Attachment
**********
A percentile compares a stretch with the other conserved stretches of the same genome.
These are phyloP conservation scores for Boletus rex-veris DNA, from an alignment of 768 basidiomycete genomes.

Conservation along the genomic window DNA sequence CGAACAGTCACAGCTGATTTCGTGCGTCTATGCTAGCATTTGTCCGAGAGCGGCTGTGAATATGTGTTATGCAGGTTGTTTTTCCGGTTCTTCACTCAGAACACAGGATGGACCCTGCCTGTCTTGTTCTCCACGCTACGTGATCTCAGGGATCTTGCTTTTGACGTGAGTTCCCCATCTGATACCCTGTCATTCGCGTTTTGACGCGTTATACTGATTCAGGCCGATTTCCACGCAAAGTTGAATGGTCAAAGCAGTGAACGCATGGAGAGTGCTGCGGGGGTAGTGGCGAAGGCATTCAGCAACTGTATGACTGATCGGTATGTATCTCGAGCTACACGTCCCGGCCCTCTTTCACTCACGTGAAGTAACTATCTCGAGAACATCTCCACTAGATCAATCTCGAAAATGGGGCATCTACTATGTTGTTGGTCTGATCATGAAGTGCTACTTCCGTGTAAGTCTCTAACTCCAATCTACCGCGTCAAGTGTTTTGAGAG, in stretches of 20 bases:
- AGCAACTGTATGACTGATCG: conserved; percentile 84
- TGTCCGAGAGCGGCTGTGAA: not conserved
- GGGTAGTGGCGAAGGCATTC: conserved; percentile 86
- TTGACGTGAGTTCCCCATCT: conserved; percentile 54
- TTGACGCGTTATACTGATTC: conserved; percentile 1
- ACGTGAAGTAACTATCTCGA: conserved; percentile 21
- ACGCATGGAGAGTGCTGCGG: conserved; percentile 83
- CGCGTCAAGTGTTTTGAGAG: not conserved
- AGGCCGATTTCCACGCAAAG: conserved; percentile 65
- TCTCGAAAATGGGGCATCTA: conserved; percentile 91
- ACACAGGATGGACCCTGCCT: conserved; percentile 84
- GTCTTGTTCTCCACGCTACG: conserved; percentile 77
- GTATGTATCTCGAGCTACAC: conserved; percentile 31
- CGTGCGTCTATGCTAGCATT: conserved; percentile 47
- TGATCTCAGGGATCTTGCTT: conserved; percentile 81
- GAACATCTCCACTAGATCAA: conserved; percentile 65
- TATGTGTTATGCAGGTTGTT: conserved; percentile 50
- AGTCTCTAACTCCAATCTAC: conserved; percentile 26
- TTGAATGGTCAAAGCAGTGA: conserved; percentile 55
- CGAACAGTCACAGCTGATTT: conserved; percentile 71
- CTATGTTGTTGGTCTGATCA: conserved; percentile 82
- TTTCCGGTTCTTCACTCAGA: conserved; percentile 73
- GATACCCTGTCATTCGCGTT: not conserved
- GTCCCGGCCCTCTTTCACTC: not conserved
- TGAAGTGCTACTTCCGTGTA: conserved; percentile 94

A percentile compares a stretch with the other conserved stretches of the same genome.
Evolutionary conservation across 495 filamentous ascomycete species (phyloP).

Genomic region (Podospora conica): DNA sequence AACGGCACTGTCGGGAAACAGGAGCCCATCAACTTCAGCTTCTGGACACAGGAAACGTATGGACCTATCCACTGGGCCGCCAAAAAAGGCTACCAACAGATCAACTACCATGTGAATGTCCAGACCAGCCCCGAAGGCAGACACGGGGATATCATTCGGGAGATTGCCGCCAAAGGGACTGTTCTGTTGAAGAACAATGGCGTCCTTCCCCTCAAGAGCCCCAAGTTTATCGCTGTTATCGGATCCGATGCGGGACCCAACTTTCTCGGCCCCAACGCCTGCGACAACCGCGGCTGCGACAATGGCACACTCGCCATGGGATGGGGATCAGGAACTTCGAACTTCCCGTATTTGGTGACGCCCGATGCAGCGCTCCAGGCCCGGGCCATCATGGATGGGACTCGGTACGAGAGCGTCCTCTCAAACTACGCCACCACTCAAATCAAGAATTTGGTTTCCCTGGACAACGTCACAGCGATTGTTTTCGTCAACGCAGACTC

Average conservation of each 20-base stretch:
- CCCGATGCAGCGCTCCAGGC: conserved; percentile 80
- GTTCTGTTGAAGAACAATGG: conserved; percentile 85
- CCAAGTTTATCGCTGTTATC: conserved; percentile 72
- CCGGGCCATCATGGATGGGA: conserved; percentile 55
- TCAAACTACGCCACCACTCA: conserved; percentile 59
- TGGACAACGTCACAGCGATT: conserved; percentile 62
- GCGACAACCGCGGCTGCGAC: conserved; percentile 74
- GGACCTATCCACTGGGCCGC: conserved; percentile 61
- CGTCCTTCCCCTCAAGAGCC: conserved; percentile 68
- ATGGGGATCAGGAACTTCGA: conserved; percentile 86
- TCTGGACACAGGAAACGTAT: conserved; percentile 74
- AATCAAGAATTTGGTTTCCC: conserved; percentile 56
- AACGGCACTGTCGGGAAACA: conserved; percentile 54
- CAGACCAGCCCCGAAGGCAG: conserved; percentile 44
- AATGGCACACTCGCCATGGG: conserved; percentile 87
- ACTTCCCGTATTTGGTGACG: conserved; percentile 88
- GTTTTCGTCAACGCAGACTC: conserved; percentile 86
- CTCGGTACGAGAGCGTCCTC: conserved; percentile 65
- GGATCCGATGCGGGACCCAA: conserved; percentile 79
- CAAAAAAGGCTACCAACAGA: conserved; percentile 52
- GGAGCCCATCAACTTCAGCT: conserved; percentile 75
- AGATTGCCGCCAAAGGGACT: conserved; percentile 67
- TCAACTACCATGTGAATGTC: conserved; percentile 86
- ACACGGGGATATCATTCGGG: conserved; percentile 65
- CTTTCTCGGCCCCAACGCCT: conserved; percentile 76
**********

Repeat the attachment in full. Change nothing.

A percentile compares a stretch with the other conserved stretches of the same genome.
These are phyloP conservation scores for Boletus rex-veris DNA, from an alignment of 768 basidiomycete genomes.

Conservation along the genomic window DNA sequence CGAACAGTCACAGCTGATTTCGTGCGTCTATGCTAGCATTTGTCCGAGAGCGGCTGTGAATATGTGTTATGCAGGTTGTTTTTCCGGTTCTTCACTCAGAACACAGGATGGACCCTGCCTGTCTTGTTCTCCACGCTACGTGATCTCAGGGATCTTGCTTTTGACGTGAGTTCCCCATCTGATACCCTGTCATTCGCGTTTTGACGCGTTATACTGATTCAGGCCGATTTCCACGCAAAGTTGAATGGTCAAAGCAGTGAACGCATGGAGAGTGCTGCGGGGGTAGTGGCGAAGGCATTCAGCAACTGTATGACTGATCGGTATGTATCTCGAGCTACACGTCCCGGCCCTCTTTCACTCACGTGAAGTAACTATCTCGAGAACATCTCCACTAGATCAATCTCGAAAATGGGGCATCTACTATGTTGTTGGTCTGATCATGAAGTGCTACTTCCGTGTAAGTCTCTAACTCCAATCTACCGCGTCAAGTGTTTTGAGAG, in stretches of 20 bases:
- AGCAACTGTATGACTGATCG: conserved; percentile 84
- TGTCCGAGAGCGGCTGTGAA: not conserved
- GGGTAGTGGCGAAGGCATTC: conserved; percentile 86
- TTGACGTGAGTTCCCCATCT: conserved; percentile 54
- TTGACGCGTTATACTGATTC: conserved; percentile 1
- ACGTGAAGTAACTATCTCGA: conserved; percentile 21
- ACGCATGGAGAGTGCTGCGG: conserved; percentile 83
- CGCGTCAAGTGTTTTGAGAG: not conserved
- AGGCCGATTTCCACGCAAAG: conserved; percentile 65
- TCTCGAAAATGGGGCATCTA: conserved; percentile 91
- ACACAGGATGGACCCTGCCT: conserved; percentile 84
- GTCTTGTTCTCCACGCTACG: conserved; percentile 77
- GTATGTATCTCGAGCTACAC: conserved; percentile 31
- CGTGCGTCTATGCTAGCATT: conserved; percentile 47
- TGATCTCAGGGATCTTGCTT: conserved; percentile 81
- GAACATCTCCACTAGATCAA: conserved; percentile 65
- TATGTGTTATGCAGGTTGTT: conserved; percentile 50
- AGTCTCTAACTCCAATCTAC: conserved; percentile 26
- TTGAATGGTCAAAGCAGTGA: conserved; percentile 55
- CGAACAGTCACAGCTGATTT: conserved; percentile 71
- CTATGTTGTTGGTCTGATCA: conserved; percentile 82
- TTTCCGGTTCTTCACTCAGA: conserved; percentile 73
- GATACCCTGTCATTCGCGTT: not conserved
- GTCCCGGCCCTCTTTCACTC: not conserved
- TGAAGTGCTACTTCCGTGTA: conserved; percentile 94

A percentile compares a stretch with the other conserved stretches of the same genome.
Evolutionary conservation across 495 filamentous ascomycete species (phyloP).

Genomic region (Podospora conica): DNA sequence AACGGCACTGTCGGGAAACAGGAGCCCATCAACTTCAGCTTCTGGACACAGGAAACGTATGGACCTATCCACTGGGCCGCCAAAAAAGGCTACCAACAGATCAACTACCATGTGAATGTCCAGACCAGCCCCGAAGGCAGACACGGGGATATCATTCGGGAGATTGCCGCCAAAGGGACTGTTCTGTTGAAGAACAATGGCGTCCTTCCCCTCAAGAGCCCCAAGTTTATCGCTGTTATCGGATCCGATGCGGGACCCAACTTTCTCGGCCCCAACGCCTGCGACAACCGCGGCTGCGACAATGGCACACTCGCCATGGGATGGGGATCAGGAACTTCGAACTTCCCGTATTTGGTGACGCCCGATGCAGCGCTCCAGGCCCGGGCCATCATGGATGGGACTCGGTACGAGAGCGTCCTCTCAAACTACGCCACCACTCAAATCAAGAATTTGGTTTCCCTGGACAACGTCACAGCGATTGTTTTCGTCAACGCAGACTC

Average conservation of each 20-base stretch:
- CCCGATGCAGCGCTCCAGGC: conserved; percentile 80
- GTTCTGTTGAAGAACAATGG: conserved; percentile 85
- CCAAGTTTATCGCTGTTATC: conserved; percentile 72
- CCGGGCCATCATGGATGGGA: conserved; percentile 55
- TCAAACTACGCCACCACTCA: conserved; percentile 59
- TGGACAACGTCACAGCGATT: conserved; percentile 62
- GCGACAACCGCGGCTGCGAC: conserved; percentile 74
- GGACCTATCCACTGGGCCGC: conserved; percentile 61
- CGTCCTTCCCCTCAAGAGCC: conserved; percentile 68
- ATGGGGATCAGGAACTTCGA: conserved; percentile 86
- TCTGGACACAGGAAACGTAT: conserved; percentile 74
- AATCAAGAATTTGGTTTCCC: conserved; percentile 56
- AACGGCACTGTCGGGAAACA: conserved; percentile 54
- CAGACCAGCCCCGAAGGCAG: conserved; percentile 44
- AATGGCACACTCGCCATGGG: conserved; percentile 87
- ACTTCCCGTATTTGGTGACG: conserved; percentile 88
- GTTTTCGTCAACGCAGACTC: conserved; percentile 86
- CTCGGTACGAGAGCGTCCTC: conserved; percentile 65
- GGATCCGATGCGGGACCCAA: conserved; percentile 79
- CAAAAAAGGCTACCAACAGA: conserved; percentile 52
- GGAGCCCATCAACTTCAGCT: conserved; percentile 75
- AGATTGCCGCCAAAGGGACT: conserved; percentile 67
- TCAACTACCATGTGAATGTC: conserved; percentile 86
- ACACGGGGATATCATTCGGG: conserved; percentile 65
- CTTTCTCGGCCCCAACGCCT: conserved; percentile 76